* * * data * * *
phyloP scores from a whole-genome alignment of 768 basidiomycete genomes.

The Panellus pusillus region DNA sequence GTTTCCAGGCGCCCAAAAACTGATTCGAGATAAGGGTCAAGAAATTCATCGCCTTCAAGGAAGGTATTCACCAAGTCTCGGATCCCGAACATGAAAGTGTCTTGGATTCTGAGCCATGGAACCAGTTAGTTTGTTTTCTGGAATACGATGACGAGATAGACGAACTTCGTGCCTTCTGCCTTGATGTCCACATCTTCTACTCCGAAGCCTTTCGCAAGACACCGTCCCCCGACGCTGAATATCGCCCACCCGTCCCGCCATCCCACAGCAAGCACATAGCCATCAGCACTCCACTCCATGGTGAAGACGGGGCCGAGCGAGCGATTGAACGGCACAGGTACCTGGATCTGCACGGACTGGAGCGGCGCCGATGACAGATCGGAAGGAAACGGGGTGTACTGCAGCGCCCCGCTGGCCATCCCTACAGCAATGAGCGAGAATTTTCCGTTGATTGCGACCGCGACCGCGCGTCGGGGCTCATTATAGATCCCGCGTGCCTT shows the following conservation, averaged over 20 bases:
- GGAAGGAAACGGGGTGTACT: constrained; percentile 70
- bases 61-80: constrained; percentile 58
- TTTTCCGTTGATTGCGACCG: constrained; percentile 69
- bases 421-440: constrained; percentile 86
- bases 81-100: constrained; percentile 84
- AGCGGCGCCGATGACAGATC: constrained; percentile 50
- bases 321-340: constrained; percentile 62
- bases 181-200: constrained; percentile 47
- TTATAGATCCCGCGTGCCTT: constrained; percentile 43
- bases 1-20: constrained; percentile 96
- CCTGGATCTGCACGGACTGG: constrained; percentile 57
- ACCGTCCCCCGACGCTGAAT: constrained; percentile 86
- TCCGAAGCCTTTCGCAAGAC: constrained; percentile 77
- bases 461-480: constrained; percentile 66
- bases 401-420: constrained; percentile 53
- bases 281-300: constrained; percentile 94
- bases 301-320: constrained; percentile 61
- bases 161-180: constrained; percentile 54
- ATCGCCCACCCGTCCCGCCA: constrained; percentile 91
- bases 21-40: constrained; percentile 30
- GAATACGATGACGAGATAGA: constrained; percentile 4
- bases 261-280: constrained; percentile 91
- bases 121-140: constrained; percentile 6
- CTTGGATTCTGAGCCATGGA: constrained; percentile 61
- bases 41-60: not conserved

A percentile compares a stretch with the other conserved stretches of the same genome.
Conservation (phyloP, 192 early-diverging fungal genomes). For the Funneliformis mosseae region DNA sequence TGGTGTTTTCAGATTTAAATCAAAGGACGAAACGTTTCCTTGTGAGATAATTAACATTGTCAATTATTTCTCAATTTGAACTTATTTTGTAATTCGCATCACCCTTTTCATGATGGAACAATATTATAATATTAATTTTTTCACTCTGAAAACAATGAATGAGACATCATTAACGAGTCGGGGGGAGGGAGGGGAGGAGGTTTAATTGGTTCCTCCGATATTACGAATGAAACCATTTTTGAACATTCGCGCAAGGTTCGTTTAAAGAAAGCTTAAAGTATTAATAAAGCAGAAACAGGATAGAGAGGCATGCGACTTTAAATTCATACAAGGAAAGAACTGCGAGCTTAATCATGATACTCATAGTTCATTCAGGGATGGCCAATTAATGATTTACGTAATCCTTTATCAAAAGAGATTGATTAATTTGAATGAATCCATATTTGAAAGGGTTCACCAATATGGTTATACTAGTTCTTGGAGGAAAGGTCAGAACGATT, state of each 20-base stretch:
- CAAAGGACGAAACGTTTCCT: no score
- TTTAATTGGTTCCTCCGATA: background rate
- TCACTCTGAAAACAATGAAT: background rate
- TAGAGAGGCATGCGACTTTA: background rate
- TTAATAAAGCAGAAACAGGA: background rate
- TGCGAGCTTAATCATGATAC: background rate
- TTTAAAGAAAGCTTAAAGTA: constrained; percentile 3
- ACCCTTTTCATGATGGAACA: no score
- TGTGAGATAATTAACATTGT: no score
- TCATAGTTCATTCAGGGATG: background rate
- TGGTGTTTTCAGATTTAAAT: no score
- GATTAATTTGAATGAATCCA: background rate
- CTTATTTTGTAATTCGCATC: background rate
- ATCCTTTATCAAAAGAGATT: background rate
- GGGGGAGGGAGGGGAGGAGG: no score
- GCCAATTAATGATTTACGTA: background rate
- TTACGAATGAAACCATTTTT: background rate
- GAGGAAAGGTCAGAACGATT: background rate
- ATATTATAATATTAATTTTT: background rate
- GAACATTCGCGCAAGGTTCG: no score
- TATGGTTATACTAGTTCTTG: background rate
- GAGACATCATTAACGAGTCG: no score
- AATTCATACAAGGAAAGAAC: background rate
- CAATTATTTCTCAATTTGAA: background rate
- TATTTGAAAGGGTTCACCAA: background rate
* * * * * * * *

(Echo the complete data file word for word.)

phyloP scores from a whole-genome alignment of 768 basidiomycete genomes.

The Panellus pusillus region DNA sequence GTTTCCAGGCGCCCAAAAACTGATTCGAGATAAGGGTCAAGAAATTCATCGCCTTCAAGGAAGGTATTCACCAAGTCTCGGATCCCGAACATGAAAGTGTCTTGGATTCTGAGCCATGGAACCAGTTAGTTTGTTTTCTGGAATACGATGACGAGATAGACGAACTTCGTGCCTTCTGCCTTGATGTCCACATCTTCTACTCCGAAGCCTTTCGCAAGACACCGTCCCCCGACGCTGAATATCGCCCACCCGTCCCGCCATCCCACAGCAAGCACATAGCCATCAGCACTCCACTCCATGGTGAAGACGGGGCCGAGCGAGCGATTGAACGGCACAGGTACCTGGATCTGCACGGACTGGAGCGGCGCCGATGACAGATCGGAAGGAAACGGGGTGTACTGCAGCGCCCCGCTGGCCATCCCTACAGCAATGAGCGAGAATTTTCCGTTGATTGCGACCGCGACCGCGCGTCGGGGCTCATTATAGATCCCGCGTGCCTT shows the following conservation, averaged over 20 bases:
- GGAAGGAAACGGGGTGTACT: constrained; percentile 70
- bases 61-80: constrained; percentile 58
- TTTTCCGTTGATTGCGACCG: constrained; percentile 69
- bases 421-440: constrained; percentile 86
- bases 81-100: constrained; percentile 84
- AGCGGCGCCGATGACAGATC: constrained; percentile 50
- bases 321-340: constrained; percentile 62
- bases 181-200: constrained; percentile 47
- TTATAGATCCCGCGTGCCTT: constrained; percentile 43
- bases 1-20: constrained; percentile 96
- CCTGGATCTGCACGGACTGG: constrained; percentile 57
- ACCGTCCCCCGACGCTGAAT: constrained; percentile 86
- TCCGAAGCCTTTCGCAAGAC: constrained; percentile 77
- bases 461-480: constrained; percentile 66
- bases 401-420: constrained; percentile 53
- bases 281-300: constrained; percentile 94
- bases 301-320: constrained; percentile 61
- bases 161-180: constrained; percentile 54
- ATCGCCCACCCGTCCCGCCA: constrained; percentile 91
- bases 21-40: constrained; percentile 30
- GAATACGATGACGAGATAGA: constrained; percentile 4
- bases 261-280: constrained; percentile 91
- bases 121-140: constrained; percentile 6
- CTTGGATTCTGAGCCATGGA: constrained; percentile 61
- bases 41-60: not conserved

A percentile compares a stretch with the other conserved stretches of the same genome.
Conservation (phyloP, 192 early-diverging fungal genomes). For the Funneliformis mosseae region DNA sequence TGGTGTTTTCAGATTTAAATCAAAGGACGAAACGTTTCCTTGTGAGATAATTAACATTGTCAATTATTTCTCAATTTGAACTTATTTTGTAATTCGCATCACCCTTTTCATGATGGAACAATATTATAATATTAATTTTTTCACTCTGAAAACAATGAATGAGACATCATTAACGAGTCGGGGGGAGGGAGGGGAGGAGGTTTAATTGGTTCCTCCGATATTACGAATGAAACCATTTTTGAACATTCGCGCAAGGTTCGTTTAAAGAAAGCTTAAAGTATTAATAAAGCAGAAACAGGATAGAGAGGCATGCGACTTTAAATTCATACAAGGAAAGAACTGCGAGCTTAATCATGATACTCATAGTTCATTCAGGGATGGCCAATTAATGATTTACGTAATCCTTTATCAAAAGAGATTGATTAATTTGAATGAATCCATATTTGAAAGGGTTCACCAATATGGTTATACTAGTTCTTGGAGGAAAGGTCAGAACGATT, state of each 20-base stretch:
- CAAAGGACGAAACGTTTCCT: no score
- TTTAATTGGTTCCTCCGATA: background rate
- TCACTCTGAAAACAATGAAT: background rate
- TAGAGAGGCATGCGACTTTA: background rate
- TTAATAAAGCAGAAACAGGA: background rate
- TGCGAGCTTAATCATGATAC: background rate
- TTTAAAGAAAGCTTAAAGTA: constrained; percentile 3
- ACCCTTTTCATGATGGAACA: no score
- TGTGAGATAATTAACATTGT: no score
- TCATAGTTCATTCAGGGATG: background rate
- TGGTGTTTTCAGATTTAAAT: no score
- GATTAATTTGAATGAATCCA: background rate
- CTTATTTTGTAATTCGCATC: background rate
- ATCCTTTATCAAAAGAGATT: background rate
- GGGGGAGGGAGGGGAGGAGG: no score
- GCCAATTAATGATTTACGTA: background rate
- TTACGAATGAAACCATTTTT: background rate
- GAGGAAAGGTCAGAACGATT: background rate
- ATATTATAATATTAATTTTT: background rate
- GAACATTCGCGCAAGGTTCG: no score
- TATGGTTATACTAGTTCTTG: background rate
- GAGACATCATTAACGAGTCG: no score
- AATTCATACAAGGAAAGAAC: background rate
- CAATTATTTCTCAATTTGAA: background rate
- TATTTGAAAGGGTTCACCAA: background rate